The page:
The compounds can be adjunctively administered therapeutically to treat, prevent, reverse, or slow the rate of onset of neuronal dysfunctions, such as cognitive decline or CNS injury, or prophylactically to either protect against further neuronal dysfunction associated with these processes or to avoid or forestall the onset of neuronal dysfunction altogether. For example, the compositions of the invention can be adjunctively administered prophylactically to healthy subjects to slow or halt the progression of age-related declines in cognition or, depending upon the age of the subject, to avoid age-related declines in cognition altogether. In some instances, the treatment can even enhance or improve cognitive function, particularly memory acquisition, storage or retrieval or concentration (focus). The compositions of the invention are particularly useful for treating, preventing, reversing, or slowing the progression Alzheimer's disease and minimal cognitive impairment.

The compounds of the invention can be adjunctively administered to a subject, including a human, using a wide variety of routes or modes of administration. Suitable routes of administration include, but are not limited to, oral inhalation; nasal inhalation; transdermal; oral; rectal; transmucosal; intestinal; and parenteral administration, including intramuscular, subcutaneous, and intravenous injections. The compounds of the invention can be administered via the same or via a different mode of administration. For example, a huperzine compound, pharmaceutically acceptable salt or hydrate can be administered orally and a nicotinic compound, pharmaceutically acceptable salt or hydrate can be administered via a transdermal patch. Preferably, the compounds of the invention are administered transdermally via a transdermal patch, or the nicotinic compound, pharmaceutically acceptable salt or hydrate is administered transdermally or by nasal inhalation and the huperzine compound, pharmaceutically acceptable salt or hydrate is administered orally.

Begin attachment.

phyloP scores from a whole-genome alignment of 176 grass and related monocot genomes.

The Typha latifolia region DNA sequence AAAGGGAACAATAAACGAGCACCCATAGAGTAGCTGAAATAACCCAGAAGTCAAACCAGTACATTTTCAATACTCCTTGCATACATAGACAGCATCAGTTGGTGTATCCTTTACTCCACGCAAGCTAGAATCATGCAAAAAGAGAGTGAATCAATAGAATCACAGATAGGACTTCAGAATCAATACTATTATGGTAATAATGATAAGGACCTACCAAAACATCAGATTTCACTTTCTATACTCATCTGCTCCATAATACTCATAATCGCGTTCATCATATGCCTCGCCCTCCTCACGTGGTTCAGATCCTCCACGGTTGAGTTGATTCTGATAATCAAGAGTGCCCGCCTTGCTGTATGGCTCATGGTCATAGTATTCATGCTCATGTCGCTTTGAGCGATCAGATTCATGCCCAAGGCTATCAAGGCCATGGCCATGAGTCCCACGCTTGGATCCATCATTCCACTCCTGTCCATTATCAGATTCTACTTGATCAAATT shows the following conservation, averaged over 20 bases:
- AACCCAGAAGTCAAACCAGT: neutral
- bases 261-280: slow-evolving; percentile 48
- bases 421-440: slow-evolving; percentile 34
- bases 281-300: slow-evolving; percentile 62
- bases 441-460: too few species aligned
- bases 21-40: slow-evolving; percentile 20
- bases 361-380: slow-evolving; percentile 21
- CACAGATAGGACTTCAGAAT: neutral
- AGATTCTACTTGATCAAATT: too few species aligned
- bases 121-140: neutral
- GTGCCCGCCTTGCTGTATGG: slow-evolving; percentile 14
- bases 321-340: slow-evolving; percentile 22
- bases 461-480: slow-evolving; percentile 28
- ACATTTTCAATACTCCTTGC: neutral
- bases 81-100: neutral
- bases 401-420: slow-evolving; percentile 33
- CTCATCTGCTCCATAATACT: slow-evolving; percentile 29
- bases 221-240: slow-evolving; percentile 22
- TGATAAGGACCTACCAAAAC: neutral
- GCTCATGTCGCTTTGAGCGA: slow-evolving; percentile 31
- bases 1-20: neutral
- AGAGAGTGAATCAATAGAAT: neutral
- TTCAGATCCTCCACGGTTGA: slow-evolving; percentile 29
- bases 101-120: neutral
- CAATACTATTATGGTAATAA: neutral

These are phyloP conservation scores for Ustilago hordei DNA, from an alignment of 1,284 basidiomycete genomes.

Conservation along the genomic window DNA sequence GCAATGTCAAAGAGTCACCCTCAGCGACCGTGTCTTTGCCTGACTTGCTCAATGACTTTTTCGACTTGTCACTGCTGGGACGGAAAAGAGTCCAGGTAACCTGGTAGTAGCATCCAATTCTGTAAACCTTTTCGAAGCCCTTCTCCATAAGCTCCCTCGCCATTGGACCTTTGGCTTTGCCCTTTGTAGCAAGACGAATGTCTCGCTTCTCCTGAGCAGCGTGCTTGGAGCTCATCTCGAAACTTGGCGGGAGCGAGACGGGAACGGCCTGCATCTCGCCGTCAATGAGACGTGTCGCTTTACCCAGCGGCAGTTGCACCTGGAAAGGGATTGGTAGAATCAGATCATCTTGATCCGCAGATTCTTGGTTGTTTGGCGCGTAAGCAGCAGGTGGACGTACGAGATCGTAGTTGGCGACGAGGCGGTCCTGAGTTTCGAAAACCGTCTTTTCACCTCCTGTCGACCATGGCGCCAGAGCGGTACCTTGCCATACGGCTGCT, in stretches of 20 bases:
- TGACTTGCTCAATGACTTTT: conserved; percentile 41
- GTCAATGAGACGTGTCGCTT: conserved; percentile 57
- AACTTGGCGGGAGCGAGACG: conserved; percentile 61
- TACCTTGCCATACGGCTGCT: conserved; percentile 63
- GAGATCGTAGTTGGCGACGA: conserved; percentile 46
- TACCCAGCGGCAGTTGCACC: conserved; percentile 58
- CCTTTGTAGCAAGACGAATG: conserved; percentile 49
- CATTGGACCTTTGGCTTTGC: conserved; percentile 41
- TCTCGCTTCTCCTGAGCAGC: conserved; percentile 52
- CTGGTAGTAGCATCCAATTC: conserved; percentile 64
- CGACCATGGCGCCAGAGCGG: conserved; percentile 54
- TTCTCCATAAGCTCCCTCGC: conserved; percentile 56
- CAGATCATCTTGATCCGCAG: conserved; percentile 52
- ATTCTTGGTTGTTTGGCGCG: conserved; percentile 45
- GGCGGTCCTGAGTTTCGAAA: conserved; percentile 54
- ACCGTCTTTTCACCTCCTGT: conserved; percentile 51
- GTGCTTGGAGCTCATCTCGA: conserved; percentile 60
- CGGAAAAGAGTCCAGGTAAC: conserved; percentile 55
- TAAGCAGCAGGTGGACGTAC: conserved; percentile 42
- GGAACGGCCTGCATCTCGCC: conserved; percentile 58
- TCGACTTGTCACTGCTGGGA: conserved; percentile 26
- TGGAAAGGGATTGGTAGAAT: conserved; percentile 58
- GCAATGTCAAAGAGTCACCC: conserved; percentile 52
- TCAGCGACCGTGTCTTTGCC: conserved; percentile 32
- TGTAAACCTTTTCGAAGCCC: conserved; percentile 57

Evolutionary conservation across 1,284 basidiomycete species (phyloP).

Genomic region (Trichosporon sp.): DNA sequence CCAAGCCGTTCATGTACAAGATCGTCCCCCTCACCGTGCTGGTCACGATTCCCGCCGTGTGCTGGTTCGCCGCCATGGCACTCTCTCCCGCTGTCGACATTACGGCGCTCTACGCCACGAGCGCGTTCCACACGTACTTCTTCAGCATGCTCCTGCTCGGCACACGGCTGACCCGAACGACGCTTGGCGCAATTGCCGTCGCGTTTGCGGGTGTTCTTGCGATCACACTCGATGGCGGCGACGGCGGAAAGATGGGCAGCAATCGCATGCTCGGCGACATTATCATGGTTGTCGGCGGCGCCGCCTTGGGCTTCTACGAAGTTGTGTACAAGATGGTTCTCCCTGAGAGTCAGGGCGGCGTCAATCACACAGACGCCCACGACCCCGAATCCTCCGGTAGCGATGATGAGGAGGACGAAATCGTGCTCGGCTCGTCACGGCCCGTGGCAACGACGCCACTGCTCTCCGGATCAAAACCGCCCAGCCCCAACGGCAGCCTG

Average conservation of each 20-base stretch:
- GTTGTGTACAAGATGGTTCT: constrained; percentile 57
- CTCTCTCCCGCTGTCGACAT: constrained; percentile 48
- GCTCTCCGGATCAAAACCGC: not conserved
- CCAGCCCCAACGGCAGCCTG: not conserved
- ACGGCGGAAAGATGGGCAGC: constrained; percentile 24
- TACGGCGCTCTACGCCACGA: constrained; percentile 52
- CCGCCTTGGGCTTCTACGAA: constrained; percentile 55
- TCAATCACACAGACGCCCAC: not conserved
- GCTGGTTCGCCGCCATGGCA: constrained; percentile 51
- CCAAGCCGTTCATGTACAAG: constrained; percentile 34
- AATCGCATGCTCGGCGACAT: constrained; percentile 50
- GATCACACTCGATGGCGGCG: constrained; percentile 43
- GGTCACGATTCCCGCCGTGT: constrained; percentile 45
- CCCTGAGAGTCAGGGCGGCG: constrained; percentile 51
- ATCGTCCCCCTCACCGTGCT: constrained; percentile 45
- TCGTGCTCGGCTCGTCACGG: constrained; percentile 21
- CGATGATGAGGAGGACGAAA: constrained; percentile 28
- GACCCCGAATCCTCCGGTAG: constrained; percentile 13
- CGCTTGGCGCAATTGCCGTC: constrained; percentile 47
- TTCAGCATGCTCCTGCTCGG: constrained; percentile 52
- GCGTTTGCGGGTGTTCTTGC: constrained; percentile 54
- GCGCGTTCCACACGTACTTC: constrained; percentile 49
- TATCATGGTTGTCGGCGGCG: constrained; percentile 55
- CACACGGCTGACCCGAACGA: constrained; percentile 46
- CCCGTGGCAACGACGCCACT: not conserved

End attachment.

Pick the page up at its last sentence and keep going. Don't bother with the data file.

Various combinations of compounds of the invention can be administered. In addition, the compounds of the invention can be administered in cocktails combined with other therapeutic agents. Of course, the choice of therapeutic agents that can be co-administered with the composition of the invention will depend, in part, on the condition being treated. For example, the compounds of the invention can be administered in cocktails comprising other agents used to treat the pain and other symptoms and side effects commonly associated with neuronal dysfunction, such as cognitive decline and CNS injury. The compounds of the invention can also be administered in cocktails containing other agents that are commonly used to treat the above conditions.

The compounds of the invention can be formulated either as single compounds per se or as mixtures of compounds of the same type (e.g., two different nicotine analogs), or they can be formulated together in the form of a composition. Such compositions will generally comprise a huperzine compound, pharmaceutically acceptable salt or hydrate and a nicotinic compound, pharmaceutically acceptable salt or hydrate, but can comprise one or more huperzine compounds in combination with one or more nicotinic compounds. The formulations will generally include the huperzine and nicotinic compounds and one or more pharmaceutically acceptable carriers, excipients or diluents.

Pharmaceutical compositions for use in accordance with the present invention can be formulated in conventional manner using one or more physiologically acceptable carriers, excipients, diluents or auxiliaries that facilitate processing of the compounds of the invention into compositions of the invention that can be used pharmaceutically. The choice of formulation is dependent upon the selected administration route.

In one convenient embodiment, the compounds of the invention are formulated, either singly or together. Such long acting formulations can be administered by implantation or transcutaneous delivery (for example subcutaneously or intramuscularly), intramuscular injection, or transdermally. Thus, for example, the compounds of the invention can be formulated with suitable polymeric or hydrophobic materials (such as an emulsion in an acceptable oil) or ion exchange resins, or as sparingly soluble derivatives, for example, as a sparingly soluble salt.